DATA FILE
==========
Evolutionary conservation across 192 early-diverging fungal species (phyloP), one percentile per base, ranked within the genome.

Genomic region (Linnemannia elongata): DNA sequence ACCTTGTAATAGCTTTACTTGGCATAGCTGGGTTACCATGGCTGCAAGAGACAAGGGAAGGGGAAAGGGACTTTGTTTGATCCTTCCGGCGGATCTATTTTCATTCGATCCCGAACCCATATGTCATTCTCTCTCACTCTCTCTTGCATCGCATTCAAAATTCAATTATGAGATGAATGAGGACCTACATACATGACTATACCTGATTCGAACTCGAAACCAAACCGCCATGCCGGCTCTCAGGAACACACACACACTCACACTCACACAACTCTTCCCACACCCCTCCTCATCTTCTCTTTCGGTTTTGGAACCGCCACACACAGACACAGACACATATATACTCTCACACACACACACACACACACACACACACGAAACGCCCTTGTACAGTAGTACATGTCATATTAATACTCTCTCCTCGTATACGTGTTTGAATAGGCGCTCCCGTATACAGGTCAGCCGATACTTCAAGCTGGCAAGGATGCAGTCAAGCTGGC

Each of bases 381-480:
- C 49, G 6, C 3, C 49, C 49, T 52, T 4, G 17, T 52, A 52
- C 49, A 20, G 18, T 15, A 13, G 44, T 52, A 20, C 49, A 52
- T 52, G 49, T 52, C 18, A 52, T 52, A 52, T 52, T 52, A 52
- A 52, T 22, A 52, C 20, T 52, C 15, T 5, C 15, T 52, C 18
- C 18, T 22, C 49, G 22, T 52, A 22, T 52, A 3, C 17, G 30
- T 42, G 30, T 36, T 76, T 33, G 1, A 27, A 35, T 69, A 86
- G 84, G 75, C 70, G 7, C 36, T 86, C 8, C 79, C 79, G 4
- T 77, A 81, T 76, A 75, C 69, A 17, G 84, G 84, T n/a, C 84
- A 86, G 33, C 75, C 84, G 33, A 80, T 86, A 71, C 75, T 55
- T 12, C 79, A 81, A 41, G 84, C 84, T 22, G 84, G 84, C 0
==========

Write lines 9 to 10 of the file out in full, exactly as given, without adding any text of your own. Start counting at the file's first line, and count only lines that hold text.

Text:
- T 42, G 30, T 36, T 76, T 33, G 1, A 27, A 35, T 69, A 86
- G 84, G 75, C 70, G 7, C 36, T 86, C 8, C 79, C 79, G 4